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Most cars go through their lives as transportation capsules. They’re painted boring colors like Dull Silver, Bright Gray, Silver Gray, Dull Gray, Bright Silver, or Tempe Taupe, sink into the sprawl quickly, say virtually nothing about the people who drive them and no one sheds a tear when they’re ultimately shredded and melted down.
Then there are cars that people buy to express themselves. You don’t buy a Hummer H2 because you want to blend it. A Rolls-Royce definitely says something about the person who drives it (mostly that they’re rich). And if you have a Ferrari, you likely have an ego to go along with it. It’s the same way with the Toyota Prius hybrid — you don’t buy one if you don’t want the world to know something about you. It’s just something completely different than what a Hummer, Rolls, or Ferrari says.
The second-generation Prius dumps the four-door body of the first generation car for a sleeker, pollywog-like, five-door design that further separates the car from mere economy cars and should make it even more fashionable among the environmentally conscious celebrity community. And the new, more powerful drivetrain ought to make it easier for those celebrities to stay ahead of the three Suburbans full of security and assorted entourage that follows them everywhere they go.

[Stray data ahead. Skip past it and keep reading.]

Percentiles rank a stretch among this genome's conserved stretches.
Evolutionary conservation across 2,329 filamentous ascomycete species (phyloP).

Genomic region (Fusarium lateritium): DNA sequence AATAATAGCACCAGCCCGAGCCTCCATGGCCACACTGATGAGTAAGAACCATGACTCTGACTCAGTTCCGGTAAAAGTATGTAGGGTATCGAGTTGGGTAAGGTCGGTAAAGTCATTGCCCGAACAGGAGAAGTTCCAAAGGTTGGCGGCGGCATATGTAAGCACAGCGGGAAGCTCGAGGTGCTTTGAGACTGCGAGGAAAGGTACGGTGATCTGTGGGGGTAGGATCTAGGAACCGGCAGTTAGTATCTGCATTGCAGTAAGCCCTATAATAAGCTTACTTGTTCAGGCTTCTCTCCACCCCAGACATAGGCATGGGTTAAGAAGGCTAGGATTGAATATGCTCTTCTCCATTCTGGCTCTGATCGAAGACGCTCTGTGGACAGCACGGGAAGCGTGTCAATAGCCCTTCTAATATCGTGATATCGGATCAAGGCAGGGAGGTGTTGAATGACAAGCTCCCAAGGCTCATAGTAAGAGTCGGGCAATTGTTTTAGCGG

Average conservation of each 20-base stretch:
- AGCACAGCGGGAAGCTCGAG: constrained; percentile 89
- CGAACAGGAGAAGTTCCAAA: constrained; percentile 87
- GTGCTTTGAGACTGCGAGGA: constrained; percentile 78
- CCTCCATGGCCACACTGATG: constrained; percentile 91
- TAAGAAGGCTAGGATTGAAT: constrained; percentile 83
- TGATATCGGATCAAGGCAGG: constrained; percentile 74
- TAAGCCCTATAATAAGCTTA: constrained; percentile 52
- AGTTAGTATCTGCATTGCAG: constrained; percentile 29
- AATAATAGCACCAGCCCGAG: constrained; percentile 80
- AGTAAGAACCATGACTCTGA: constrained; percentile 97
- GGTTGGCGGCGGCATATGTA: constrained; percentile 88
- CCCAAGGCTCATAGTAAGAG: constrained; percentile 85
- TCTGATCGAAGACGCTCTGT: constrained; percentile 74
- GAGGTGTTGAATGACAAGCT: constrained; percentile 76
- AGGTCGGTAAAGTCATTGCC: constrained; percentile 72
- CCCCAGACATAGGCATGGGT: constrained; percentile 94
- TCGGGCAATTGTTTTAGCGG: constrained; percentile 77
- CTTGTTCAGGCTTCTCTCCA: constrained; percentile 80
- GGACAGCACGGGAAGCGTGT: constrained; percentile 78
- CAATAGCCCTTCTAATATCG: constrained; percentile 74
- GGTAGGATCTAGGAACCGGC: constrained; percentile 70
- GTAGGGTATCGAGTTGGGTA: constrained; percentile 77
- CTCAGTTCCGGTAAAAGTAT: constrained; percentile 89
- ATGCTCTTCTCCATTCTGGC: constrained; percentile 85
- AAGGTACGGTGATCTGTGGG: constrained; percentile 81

Exotic inside and out
Toyota calls its new third-generation gas/electric hybrid powertrain system “Toyota Hybrid Synergy Drive” because… well… because it’s Toyota’s new gas/electric hybrid powertrain system.
The heart of the new system is a 50-kilowatt electric motor that’s about half-again as powerful as the previous Prius’ electric motor; the system allows this motor to run longer in electric-only mode than before. It maxes out at 67 horsepower between 1200 and 1540 rpm and the 1.5-liter DOHC gas-fueled four with which it’s partnered now includes Toyota’s VVT-i variable valve-timing system and peaks at 76 horsepower, up six ponies from before. An electronically controlled continuously variable transmission smoothes out the gasoline engine’s torque delivery so that it’s nearly as velvety as the electric motor’s. To scavenge as much power as possible, the Prius uses regenerative braking to further recharge its nickel-hydride battery.
2004 Toyota PriusEnlarge Photo